Helping Hands.

Neve was recently given her first ever necklace by a friend who travelled across the city with two little ones to bring me some things to help with Neve's teething pain. While this was not meant as an adornment I love how it looks against Neve's skin and the way the sunlight is caught in its beads. Neve was in a slight mood and the sun was shining onto the balcony so I took off her clothes. Why is it that children are usually cheered up by stripping off? Knowing winter is approaching it was lovely to watch her strong naked back coloured by sunlight. It is interesting how jewellery can (and has a long history of) making people feel stronger. I imagined her a miniature medicine woman, the elements at her command. I want to teach her to harness all the power she can possess while feeling fine in the unpredictable, uncontrollable flow of life.

Making the most of this perfect time on Heybeliada when the crowds have gone and the sunshine, though rarer, belongs to those who are about to struggle through the winter here, we went to meet friends for a picnic in Değirmenburnu Park. Once or twice a week I spend time with friends in the park cafe and get to feel what it would be like to raise my children with the capable helping hands of a community of women. Neve is passed around freeing me to drink one cup of tea after another.

After we had eaten far too much the women began to make a supply of sigara böreği. This is a popular fried snack of white cheese and parsley wrapped in thin layers of pastry and fried to a crisp. Anton loves to cook and was fascinated by the speed of the women spreading, folding, wrapping, dipping and sealing. He got completely engrossed in the task of making his first böreği. By the time it was done we all had just enough room in our bellies to test the batch. Many hands made light work and I was lifted by an afternoon of seeing my children smiling in the arms of others.

amber necklace

Me and Neve.

picnic in the park

Anton eating.

A chance to eat with two hands!

Making sigara böreği.


Sigara Böreği.

helping hands

Making his first sigara böreği.


testing the batch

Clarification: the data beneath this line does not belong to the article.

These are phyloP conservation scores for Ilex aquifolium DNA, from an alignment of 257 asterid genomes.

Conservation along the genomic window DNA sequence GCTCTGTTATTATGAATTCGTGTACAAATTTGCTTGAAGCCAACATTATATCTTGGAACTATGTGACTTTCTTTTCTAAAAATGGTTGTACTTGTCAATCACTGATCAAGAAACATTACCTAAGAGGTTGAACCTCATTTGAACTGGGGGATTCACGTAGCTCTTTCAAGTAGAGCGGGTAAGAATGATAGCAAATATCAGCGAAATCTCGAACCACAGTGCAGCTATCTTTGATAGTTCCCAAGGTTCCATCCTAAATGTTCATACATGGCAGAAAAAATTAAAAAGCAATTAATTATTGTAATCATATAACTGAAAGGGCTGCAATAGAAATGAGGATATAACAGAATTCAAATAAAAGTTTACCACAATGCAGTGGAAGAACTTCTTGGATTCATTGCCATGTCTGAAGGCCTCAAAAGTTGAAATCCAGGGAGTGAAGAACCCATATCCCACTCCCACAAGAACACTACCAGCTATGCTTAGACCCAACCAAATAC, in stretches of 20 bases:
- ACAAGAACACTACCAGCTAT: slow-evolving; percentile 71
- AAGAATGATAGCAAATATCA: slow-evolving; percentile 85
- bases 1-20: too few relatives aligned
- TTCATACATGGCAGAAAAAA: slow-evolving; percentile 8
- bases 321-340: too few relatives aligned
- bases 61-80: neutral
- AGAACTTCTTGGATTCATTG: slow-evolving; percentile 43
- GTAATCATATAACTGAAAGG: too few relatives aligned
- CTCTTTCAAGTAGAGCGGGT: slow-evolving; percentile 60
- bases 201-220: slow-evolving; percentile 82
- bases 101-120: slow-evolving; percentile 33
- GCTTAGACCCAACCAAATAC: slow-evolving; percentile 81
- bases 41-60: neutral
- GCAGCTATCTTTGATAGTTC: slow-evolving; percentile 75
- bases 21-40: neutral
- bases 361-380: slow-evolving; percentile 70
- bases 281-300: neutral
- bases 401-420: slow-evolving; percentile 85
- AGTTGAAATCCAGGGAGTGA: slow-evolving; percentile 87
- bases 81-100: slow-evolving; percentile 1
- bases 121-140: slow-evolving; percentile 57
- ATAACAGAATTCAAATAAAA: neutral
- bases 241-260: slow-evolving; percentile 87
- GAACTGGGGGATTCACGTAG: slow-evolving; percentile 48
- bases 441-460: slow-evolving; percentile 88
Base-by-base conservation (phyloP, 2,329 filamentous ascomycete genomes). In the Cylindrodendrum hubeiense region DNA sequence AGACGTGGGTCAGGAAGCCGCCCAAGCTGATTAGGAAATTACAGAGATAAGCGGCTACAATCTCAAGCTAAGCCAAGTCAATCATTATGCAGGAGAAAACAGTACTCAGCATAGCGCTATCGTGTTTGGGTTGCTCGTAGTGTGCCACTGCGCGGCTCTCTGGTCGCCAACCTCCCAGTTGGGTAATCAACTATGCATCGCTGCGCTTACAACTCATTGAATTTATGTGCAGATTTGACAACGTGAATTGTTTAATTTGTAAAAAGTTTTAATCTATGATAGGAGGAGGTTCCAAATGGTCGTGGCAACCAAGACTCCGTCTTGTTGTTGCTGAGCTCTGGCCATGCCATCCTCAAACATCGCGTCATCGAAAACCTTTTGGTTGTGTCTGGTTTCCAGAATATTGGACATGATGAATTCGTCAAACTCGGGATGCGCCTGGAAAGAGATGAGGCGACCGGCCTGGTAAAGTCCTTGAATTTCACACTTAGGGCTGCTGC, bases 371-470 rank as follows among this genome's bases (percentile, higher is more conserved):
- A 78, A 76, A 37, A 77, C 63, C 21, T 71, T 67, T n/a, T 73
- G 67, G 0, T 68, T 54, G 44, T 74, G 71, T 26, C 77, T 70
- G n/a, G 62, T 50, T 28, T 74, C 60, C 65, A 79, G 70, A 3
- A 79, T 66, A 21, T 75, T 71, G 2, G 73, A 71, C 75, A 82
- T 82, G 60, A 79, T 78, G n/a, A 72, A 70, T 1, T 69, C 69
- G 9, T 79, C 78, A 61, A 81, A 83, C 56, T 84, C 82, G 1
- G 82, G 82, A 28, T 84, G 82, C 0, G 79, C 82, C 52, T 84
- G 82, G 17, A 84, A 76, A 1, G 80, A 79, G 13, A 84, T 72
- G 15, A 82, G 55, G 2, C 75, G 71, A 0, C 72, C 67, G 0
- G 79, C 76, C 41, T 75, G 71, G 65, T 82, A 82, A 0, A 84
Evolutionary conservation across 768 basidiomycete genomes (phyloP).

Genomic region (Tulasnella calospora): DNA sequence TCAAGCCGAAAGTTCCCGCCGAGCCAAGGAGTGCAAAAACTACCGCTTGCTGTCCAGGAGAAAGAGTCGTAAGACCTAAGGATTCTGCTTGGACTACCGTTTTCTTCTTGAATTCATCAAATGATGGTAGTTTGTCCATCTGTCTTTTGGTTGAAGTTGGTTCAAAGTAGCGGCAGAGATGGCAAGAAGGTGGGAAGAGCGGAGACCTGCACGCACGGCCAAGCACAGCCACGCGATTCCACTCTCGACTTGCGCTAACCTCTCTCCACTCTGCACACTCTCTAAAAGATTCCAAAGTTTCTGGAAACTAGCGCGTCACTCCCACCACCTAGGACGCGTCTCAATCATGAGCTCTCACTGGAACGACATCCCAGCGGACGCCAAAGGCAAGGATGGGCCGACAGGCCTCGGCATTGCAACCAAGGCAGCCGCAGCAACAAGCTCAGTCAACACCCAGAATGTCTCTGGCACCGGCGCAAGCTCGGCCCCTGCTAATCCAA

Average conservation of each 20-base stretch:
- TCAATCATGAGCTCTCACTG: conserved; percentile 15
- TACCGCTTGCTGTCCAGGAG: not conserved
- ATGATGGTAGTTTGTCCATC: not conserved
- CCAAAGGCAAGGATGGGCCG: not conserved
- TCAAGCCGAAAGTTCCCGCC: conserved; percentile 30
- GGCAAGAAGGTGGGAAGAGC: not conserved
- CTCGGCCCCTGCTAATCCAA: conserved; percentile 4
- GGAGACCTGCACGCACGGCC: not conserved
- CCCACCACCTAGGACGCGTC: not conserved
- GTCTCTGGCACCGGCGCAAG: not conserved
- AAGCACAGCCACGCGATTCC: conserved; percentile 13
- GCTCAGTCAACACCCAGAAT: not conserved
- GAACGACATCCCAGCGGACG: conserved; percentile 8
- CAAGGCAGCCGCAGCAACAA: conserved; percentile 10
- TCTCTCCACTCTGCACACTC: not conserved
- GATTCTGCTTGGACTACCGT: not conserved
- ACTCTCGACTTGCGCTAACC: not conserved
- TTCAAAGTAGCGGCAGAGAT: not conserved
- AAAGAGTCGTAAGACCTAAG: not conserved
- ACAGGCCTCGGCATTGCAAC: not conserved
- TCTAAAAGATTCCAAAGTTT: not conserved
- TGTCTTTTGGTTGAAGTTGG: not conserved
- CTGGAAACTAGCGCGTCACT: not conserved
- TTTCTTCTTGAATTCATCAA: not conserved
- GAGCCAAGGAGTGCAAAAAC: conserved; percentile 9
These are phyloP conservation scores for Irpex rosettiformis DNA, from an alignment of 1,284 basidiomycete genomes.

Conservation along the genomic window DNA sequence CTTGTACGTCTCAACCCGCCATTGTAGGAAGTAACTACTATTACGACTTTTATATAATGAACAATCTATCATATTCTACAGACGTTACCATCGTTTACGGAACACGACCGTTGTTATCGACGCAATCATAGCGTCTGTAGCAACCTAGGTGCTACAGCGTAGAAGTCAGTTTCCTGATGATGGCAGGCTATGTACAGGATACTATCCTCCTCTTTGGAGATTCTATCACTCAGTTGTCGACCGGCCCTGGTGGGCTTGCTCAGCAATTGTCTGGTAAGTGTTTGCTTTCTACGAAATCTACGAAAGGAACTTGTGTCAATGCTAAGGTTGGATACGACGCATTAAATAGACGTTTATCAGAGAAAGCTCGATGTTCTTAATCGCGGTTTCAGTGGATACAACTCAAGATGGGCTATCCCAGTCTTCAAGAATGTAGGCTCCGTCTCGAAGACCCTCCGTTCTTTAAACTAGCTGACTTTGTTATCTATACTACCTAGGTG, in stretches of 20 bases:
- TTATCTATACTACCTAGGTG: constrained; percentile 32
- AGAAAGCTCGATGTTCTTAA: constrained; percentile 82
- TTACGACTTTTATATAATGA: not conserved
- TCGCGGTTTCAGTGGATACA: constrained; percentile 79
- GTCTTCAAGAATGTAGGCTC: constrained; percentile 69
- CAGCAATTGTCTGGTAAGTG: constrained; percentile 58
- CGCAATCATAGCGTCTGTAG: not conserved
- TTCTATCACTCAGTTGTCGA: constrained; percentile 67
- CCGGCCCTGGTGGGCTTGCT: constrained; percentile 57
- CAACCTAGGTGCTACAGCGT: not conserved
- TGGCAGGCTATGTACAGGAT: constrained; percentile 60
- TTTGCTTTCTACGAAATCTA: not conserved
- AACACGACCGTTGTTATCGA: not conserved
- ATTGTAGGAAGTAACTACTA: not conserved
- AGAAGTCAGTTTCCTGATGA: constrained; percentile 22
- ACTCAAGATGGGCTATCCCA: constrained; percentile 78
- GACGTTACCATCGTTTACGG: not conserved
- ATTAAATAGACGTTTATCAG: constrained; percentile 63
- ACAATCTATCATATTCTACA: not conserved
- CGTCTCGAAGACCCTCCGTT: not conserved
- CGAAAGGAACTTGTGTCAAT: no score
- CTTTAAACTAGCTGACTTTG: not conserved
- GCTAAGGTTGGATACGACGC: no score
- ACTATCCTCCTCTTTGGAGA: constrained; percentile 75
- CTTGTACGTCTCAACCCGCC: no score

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7 thoughts on “Helping Hands.

  1. I just don't get to visit your blog enough - every time I do, I'm so blown away by your gorgeous photos and words! I've been pretty fixatee lately on what I want to leave for Elsa, what I want to teach her, and what I have no control over at all. Sometimes, it feels like I visit your blog on just the right day to find small pearls of wisdom that really ring true: "I want to teach her to harness all the power she can possess while feeling fine in the unpredictable, uncontrollable flow of life." Just perfect. I needed to read that today.

  2. I just had a long walk with my greatest friend here who is also from the UK (both wearing one and pushing the other) and we were talking about what is hardest about being here and it is definitely feeling mute (both because of language and cultural mismatch) and feeling like the skills with which you can help others have been taken away from you. Getting a comment like yours and feeling like I do have a voice and somebody out there could find something meaningful in it means so much. Thanks Georgia.

  3. Julia... your stories are so fascinating. I love reading them! Neve looks so sweet with her necklace.... thought about putting Lina´s on as well tomorrow. I have it at home but forgot!

    It´s incredible how Neve and Anton look alike in the pic you have your girl in your arms on the balcony... they are so beautiful!

    I ate these rolls too when I was on holiday in Turkey... for me turkish food is definitely one of the best! Love it... especially the sweets!

    Extra-good photos today!

  4. Nice series of photos of the 'history' of this sigara boregi, which seems and sounds (but, I can't taste ) delicious!!!
    I guess it's called sigara, cause it has the shape of a cigarette , right? And boregi, cause its stuffed, right?
    You are both gorgeous , you and your daughter , in that photo , having almost the same outfit!!!

  5. It was nice to read about what you feel and what you have done this week. It's amazing how beautiful Anton and Neve are growing to be. And they have been so healthy, to my relief. Writing to Natasa today I was just thinking about the time that Matti was 2 and Zeynep and I were travelling with him along the Turkish Black Sea coast, him unable to hold food and water for a week due to some illness. He was put on drip twice during that holiday to give him his strength back, but he was just so lifeless at the end I felt really scared. Levent and Fatma's paths crossed ours near Trabzon and that evening Matti was so still in my arms I got scared and could not hold back my tears as I tried to feed him with our friends around.

    These beautiful children have to remain safe always and you and I have to remain so strong we can stand firm in the face of any loss, for each other and for the (other) children.

  6. Lovely photo series! Just think of all the fascinating memories you are creating for your children!

  7. Great post! I love Neve's hand against her chubby tummy. Oh my! And these glimpses of a different culture are always fascinating. The food looks delicious!


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